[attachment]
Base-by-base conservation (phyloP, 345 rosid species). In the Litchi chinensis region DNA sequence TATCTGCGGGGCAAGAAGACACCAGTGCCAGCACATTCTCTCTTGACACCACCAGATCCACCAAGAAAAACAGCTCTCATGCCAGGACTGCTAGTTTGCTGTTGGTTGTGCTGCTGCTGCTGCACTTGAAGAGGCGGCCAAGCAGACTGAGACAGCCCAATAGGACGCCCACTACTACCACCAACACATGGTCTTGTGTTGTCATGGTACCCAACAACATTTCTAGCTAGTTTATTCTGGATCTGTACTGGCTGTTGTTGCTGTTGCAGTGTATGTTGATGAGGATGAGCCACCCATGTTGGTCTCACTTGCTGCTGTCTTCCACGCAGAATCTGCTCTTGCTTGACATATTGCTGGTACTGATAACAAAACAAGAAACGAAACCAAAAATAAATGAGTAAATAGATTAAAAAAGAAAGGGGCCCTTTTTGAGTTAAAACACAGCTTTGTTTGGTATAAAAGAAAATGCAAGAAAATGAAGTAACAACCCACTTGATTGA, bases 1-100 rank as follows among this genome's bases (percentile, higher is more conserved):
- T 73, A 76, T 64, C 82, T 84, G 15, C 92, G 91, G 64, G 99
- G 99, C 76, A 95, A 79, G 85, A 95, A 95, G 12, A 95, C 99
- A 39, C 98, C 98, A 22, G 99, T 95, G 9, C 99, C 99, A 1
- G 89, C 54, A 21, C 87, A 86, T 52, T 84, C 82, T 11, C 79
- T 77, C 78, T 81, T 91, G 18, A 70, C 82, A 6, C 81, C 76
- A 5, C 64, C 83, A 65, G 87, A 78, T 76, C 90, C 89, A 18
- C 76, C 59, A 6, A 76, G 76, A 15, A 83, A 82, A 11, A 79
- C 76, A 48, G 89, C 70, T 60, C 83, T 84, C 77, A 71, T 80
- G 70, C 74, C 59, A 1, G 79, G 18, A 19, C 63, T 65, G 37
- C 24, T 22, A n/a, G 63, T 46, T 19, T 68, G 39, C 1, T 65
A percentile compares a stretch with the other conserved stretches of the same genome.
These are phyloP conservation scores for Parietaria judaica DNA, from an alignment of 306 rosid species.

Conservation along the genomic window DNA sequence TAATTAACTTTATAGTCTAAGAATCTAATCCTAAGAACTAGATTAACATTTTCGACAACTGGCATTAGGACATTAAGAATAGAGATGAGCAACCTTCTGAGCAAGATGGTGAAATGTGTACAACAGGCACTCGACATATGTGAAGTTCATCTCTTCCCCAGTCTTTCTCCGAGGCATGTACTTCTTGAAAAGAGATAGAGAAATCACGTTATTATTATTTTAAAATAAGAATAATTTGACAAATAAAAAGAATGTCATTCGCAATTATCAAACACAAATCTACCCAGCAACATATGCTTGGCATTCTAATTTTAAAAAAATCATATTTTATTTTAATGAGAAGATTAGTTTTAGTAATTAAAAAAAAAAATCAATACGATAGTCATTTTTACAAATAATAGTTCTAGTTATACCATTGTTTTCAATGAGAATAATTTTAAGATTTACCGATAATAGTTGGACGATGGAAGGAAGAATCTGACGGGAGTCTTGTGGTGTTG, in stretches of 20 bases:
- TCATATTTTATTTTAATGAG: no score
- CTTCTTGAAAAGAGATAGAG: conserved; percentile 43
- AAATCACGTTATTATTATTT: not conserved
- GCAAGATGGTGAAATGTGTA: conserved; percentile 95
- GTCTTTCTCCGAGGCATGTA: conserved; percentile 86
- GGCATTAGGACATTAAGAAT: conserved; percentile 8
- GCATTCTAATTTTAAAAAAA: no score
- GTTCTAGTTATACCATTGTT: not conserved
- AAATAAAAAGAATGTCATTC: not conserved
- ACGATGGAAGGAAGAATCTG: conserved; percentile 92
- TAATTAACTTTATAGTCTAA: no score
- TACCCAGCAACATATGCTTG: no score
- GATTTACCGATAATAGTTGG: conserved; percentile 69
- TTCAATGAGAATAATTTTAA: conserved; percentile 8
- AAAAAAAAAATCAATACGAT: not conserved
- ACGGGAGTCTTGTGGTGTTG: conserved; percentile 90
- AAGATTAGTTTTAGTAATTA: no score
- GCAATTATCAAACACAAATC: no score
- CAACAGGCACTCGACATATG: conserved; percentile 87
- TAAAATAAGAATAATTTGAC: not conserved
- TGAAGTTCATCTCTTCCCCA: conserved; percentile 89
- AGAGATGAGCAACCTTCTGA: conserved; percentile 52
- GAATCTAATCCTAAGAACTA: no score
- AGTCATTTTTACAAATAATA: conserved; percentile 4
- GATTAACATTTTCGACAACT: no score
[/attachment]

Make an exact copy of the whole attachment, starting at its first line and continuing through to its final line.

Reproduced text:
Base-by-base conservation (phyloP, 345 rosid species). In the Litchi chinensis region DNA sequence TATCTGCGGGGCAAGAAGACACCAGTGCCAGCACATTCTCTCTTGACACCACCAGATCCACCAAGAAAAACAGCTCTCATGCCAGGACTGCTAGTTTGCTGTTGGTTGTGCTGCTGCTGCTGCACTTGAAGAGGCGGCCAAGCAGACTGAGACAGCCCAATAGGACGCCCACTACTACCACCAACACATGGTCTTGTGTTGTCATGGTACCCAACAACATTTCTAGCTAGTTTATTCTGGATCTGTACTGGCTGTTGTTGCTGTTGCAGTGTATGTTGATGAGGATGAGCCACCCATGTTGGTCTCACTTGCTGCTGTCTTCCACGCAGAATCTGCTCTTGCTTGACATATTGCTGGTACTGATAACAAAACAAGAAACGAAACCAAAAATAAATGAGTAAATAGATTAAAAAAGAAAGGGGCCCTTTTTGAGTTAAAACACAGCTTTGTTTGGTATAAAAGAAAATGCAAGAAAATGAAGTAACAACCCACTTGATTGA, bases 1-100 rank as follows among this genome's bases (percentile, higher is more conserved):
- T 73, A 76, T 64, C 82, T 84, G 15, C 92, G 91, G 64, G 99
- G 99, C 76, A 95, A 79, G 85, A 95, A 95, G 12, A 95, C 99
- A 39, C 98, C 98, A 22, G 99, T 95, G 9, C 99, C 99, A 1
- G 89, C 54, A 21, C 87, A 86, T 52, T 84, C 82, T 11, C 79
- T 77, C 78, T 81, T 91, G 18, A 70, C 82, A 6, C 81, C 76
- A 5, C 64, C 83, A 65, G 87, A 78, T 76, C 90, C 89, A 18
- C 76, C 59, A 6, A 76, G 76, A 15, A 83, A 82, A 11, A 79
- C 76, A 48, G 89, C 70, T 60, C 83, T 84, C 77, A 71, T 80
- G 70, C 74, C 59, A 1, G 79, G 18, A 19, C 63, T 65, G 37
- C 24, T 22, A n/a, G 63, T 46, T 19, T 68, G 39, C 1, T 65
A percentile compares a stretch with the other conserved stretches of the same genome.
These are phyloP conservation scores for Parietaria judaica DNA, from an alignment of 306 rosid species.

Conservation along the genomic window DNA sequence TAATTAACTTTATAGTCTAAGAATCTAATCCTAAGAACTAGATTAACATTTTCGACAACTGGCATTAGGACATTAAGAATAGAGATGAGCAACCTTCTGAGCAAGATGGTGAAATGTGTACAACAGGCACTCGACATATGTGAAGTTCATCTCTTCCCCAGTCTTTCTCCGAGGCATGTACTTCTTGAAAAGAGATAGAGAAATCACGTTATTATTATTTTAAAATAAGAATAATTTGACAAATAAAAAGAATGTCATTCGCAATTATCAAACACAAATCTACCCAGCAACATATGCTTGGCATTCTAATTTTAAAAAAATCATATTTTATTTTAATGAGAAGATTAGTTTTAGTAATTAAAAAAAAAAATCAATACGATAGTCATTTTTACAAATAATAGTTCTAGTTATACCATTGTTTTCAATGAGAATAATTTTAAGATTTACCGATAATAGTTGGACGATGGAAGGAAGAATCTGACGGGAGTCTTGTGGTGTTG, in stretches of 20 bases:
- TCATATTTTATTTTAATGAG: no score
- CTTCTTGAAAAGAGATAGAG: conserved; percentile 43
- AAATCACGTTATTATTATTT: not conserved
- GCAAGATGGTGAAATGTGTA: conserved; percentile 95
- GTCTTTCTCCGAGGCATGTA: conserved; percentile 86
- GGCATTAGGACATTAAGAAT: conserved; percentile 8
- GCATTCTAATTTTAAAAAAA: no score
- GTTCTAGTTATACCATTGTT: not conserved
- AAATAAAAAGAATGTCATTC: not conserved
- ACGATGGAAGGAAGAATCTG: conserved; percentile 92
- TAATTAACTTTATAGTCTAA: no score
- TACCCAGCAACATATGCTTG: no score
- GATTTACCGATAATAGTTGG: conserved; percentile 69
- TTCAATGAGAATAATTTTAA: conserved; percentile 8
- AAAAAAAAAATCAATACGAT: not conserved
- ACGGGAGTCTTGTGGTGTTG: conserved; percentile 90
- AAGATTAGTTTTAGTAATTA: no score
- GCAATTATCAAACACAAATC: no score
- CAACAGGCACTCGACATATG: conserved; percentile 87
- TAAAATAAGAATAATTTGAC: not conserved
- TGAAGTTCATCTCTTCCCCA: conserved; percentile 89
- AGAGATGAGCAACCTTCTGA: conserved; percentile 52
- GAATCTAATCCTAAGAACTA: no score
- AGTCATTTTTACAAATAATA: conserved; percentile 4
- GATTAACATTTTCGACAACT: no score